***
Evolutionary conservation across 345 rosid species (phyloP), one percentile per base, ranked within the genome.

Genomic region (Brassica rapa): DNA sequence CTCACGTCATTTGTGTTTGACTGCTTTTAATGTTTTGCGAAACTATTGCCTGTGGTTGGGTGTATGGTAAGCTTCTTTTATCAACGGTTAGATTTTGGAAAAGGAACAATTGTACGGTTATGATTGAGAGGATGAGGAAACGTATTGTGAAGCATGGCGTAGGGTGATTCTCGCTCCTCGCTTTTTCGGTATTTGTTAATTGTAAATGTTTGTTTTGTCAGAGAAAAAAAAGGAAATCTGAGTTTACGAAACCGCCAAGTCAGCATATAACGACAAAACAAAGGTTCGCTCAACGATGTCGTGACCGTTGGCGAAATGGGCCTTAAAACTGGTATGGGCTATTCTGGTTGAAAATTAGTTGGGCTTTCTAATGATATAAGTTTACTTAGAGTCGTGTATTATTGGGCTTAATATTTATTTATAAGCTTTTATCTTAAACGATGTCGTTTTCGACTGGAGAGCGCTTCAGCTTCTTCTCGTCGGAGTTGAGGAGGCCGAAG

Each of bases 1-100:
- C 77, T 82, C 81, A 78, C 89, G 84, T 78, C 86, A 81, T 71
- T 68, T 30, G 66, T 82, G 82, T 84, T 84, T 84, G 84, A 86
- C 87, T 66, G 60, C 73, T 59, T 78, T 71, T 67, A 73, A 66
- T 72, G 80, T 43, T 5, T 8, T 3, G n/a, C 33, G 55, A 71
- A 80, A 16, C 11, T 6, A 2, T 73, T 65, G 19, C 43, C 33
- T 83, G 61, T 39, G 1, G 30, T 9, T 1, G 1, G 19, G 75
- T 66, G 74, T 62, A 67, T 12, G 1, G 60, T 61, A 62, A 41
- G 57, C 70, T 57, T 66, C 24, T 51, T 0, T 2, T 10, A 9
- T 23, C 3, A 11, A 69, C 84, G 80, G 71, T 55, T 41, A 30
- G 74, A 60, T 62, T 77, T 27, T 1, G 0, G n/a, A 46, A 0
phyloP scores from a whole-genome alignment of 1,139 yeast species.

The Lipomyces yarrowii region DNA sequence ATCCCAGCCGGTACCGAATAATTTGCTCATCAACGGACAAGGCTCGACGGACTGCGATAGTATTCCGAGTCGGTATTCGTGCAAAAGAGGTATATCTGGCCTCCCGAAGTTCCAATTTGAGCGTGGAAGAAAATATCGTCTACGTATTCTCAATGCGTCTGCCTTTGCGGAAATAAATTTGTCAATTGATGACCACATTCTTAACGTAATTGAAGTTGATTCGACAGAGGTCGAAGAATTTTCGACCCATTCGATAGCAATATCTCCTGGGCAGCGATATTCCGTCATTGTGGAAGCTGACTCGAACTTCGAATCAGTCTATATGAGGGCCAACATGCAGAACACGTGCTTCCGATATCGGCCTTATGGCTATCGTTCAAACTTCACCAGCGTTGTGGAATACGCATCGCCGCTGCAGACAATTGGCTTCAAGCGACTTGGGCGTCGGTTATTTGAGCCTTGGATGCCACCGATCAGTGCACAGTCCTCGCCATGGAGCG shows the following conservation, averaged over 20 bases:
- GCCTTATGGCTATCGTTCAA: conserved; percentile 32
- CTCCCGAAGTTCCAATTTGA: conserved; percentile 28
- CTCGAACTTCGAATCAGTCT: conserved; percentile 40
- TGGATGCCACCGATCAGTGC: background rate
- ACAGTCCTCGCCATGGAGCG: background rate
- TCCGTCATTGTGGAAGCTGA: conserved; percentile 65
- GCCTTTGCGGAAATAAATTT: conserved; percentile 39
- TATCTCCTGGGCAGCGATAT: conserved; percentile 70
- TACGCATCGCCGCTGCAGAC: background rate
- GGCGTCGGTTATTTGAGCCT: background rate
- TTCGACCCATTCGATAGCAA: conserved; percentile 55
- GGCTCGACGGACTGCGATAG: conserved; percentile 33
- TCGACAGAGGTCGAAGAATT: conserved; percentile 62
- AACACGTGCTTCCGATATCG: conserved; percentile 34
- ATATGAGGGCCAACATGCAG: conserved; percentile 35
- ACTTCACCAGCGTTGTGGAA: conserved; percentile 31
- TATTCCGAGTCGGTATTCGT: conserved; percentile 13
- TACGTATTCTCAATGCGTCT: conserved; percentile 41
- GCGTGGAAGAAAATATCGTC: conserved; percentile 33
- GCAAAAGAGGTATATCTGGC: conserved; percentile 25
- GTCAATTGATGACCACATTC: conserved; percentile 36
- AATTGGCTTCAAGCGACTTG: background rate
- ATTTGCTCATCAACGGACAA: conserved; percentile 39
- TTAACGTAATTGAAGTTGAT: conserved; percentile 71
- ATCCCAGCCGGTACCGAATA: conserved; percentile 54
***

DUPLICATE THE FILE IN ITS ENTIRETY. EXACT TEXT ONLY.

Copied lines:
Evolutionary conservation across 345 rosid species (phyloP), one percentile per base, ranked within the genome.

Genomic region (Brassica rapa): DNA sequence CTCACGTCATTTGTGTTTGACTGCTTTTAATGTTTTGCGAAACTATTGCCTGTGGTTGGGTGTATGGTAAGCTTCTTTTATCAACGGTTAGATTTTGGAAAAGGAACAATTGTACGGTTATGATTGAGAGGATGAGGAAACGTATTGTGAAGCATGGCGTAGGGTGATTCTCGCTCCTCGCTTTTTCGGTATTTGTTAATTGTAAATGTTTGTTTTGTCAGAGAAAAAAAAGGAAATCTGAGTTTACGAAACCGCCAAGTCAGCATATAACGACAAAACAAAGGTTCGCTCAACGATGTCGTGACCGTTGGCGAAATGGGCCTTAAAACTGGTATGGGCTATTCTGGTTGAAAATTAGTTGGGCTTTCTAATGATATAAGTTTACTTAGAGTCGTGTATTATTGGGCTTAATATTTATTTATAAGCTTTTATCTTAAACGATGTCGTTTTCGACTGGAGAGCGCTTCAGCTTCTTCTCGTCGGAGTTGAGGAGGCCGAAG

Each of bases 1-100:
- C 77, T 82, C 81, A 78, C 89, G 84, T 78, C 86, A 81, T 71
- T 68, T 30, G 66, T 82, G 82, T 84, T 84, T 84, G 84, A 86
- C 87, T 66, G 60, C 73, T 59, T 78, T 71, T 67, A 73, A 66
- T 72, G 80, T 43, T 5, T 8, T 3, G n/a, C 33, G 55, A 71
- A 80, A 16, C 11, T 6, A 2, T 73, T 65, G 19, C 43, C 33
- T 83, G 61, T 39, G 1, G 30, T 9, T 1, G 1, G 19, G 75
- T 66, G 74, T 62, A 67, T 12, G 1, G 60, T 61, A 62, A 41
- G 57, C 70, T 57, T 66, C 24, T 51, T 0, T 2, T 10, A 9
- T 23, C 3, A 11, A 69, C 84, G 80, G 71, T 55, T 41, A 30
- G 74, A 60, T 62, T 77, T 27, T 1, G 0, G n/a, A 46, A 0
phyloP scores from a whole-genome alignment of 1,139 yeast species.

The Lipomyces yarrowii region DNA sequence ATCCCAGCCGGTACCGAATAATTTGCTCATCAACGGACAAGGCTCGACGGACTGCGATAGTATTCCGAGTCGGTATTCGTGCAAAAGAGGTATATCTGGCCTCCCGAAGTTCCAATTTGAGCGTGGAAGAAAATATCGTCTACGTATTCTCAATGCGTCTGCCTTTGCGGAAATAAATTTGTCAATTGATGACCACATTCTTAACGTAATTGAAGTTGATTCGACAGAGGTCGAAGAATTTTCGACCCATTCGATAGCAATATCTCCTGGGCAGCGATATTCCGTCATTGTGGAAGCTGACTCGAACTTCGAATCAGTCTATATGAGGGCCAACATGCAGAACACGTGCTTCCGATATCGGCCTTATGGCTATCGTTCAAACTTCACCAGCGTTGTGGAATACGCATCGCCGCTGCAGACAATTGGCTTCAAGCGACTTGGGCGTCGGTTATTTGAGCCTTGGATGCCACCGATCAGTGCACAGTCCTCGCCATGGAGCG shows the following conservation, averaged over 20 bases:
- GCCTTATGGCTATCGTTCAA: conserved; percentile 32
- CTCCCGAAGTTCCAATTTGA: conserved; percentile 28
- CTCGAACTTCGAATCAGTCT: conserved; percentile 40
- TGGATGCCACCGATCAGTGC: background rate
- ACAGTCCTCGCCATGGAGCG: background rate
- TCCGTCATTGTGGAAGCTGA: conserved; percentile 65
- GCCTTTGCGGAAATAAATTT: conserved; percentile 39
- TATCTCCTGGGCAGCGATAT: conserved; percentile 70
- TACGCATCGCCGCTGCAGAC: background rate
- GGCGTCGGTTATTTGAGCCT: background rate
- TTCGACCCATTCGATAGCAA: conserved; percentile 55
- GGCTCGACGGACTGCGATAG: conserved; percentile 33
- TCGACAGAGGTCGAAGAATT: conserved; percentile 62
- AACACGTGCTTCCGATATCG: conserved; percentile 34
- ATATGAGGGCCAACATGCAG: conserved; percentile 35
- ACTTCACCAGCGTTGTGGAA: conserved; percentile 31
- TATTCCGAGTCGGTATTCGT: conserved; percentile 13
- TACGTATTCTCAATGCGTCT: conserved; percentile 41
- GCGTGGAAGAAAATATCGTC: conserved; percentile 33
- GCAAAAGAGGTATATCTGGC: conserved; percentile 25
- GTCAATTGATGACCACATTC: conserved; percentile 36
- AATTGGCTTCAAGCGACTTG: background rate
- ATTTGCTCATCAACGGACAA: conserved; percentile 39
- TTAACGTAATTGAAGTTGAT: conserved; percentile 71
- ATCCCAGCCGGTACCGAATA: conserved; percentile 54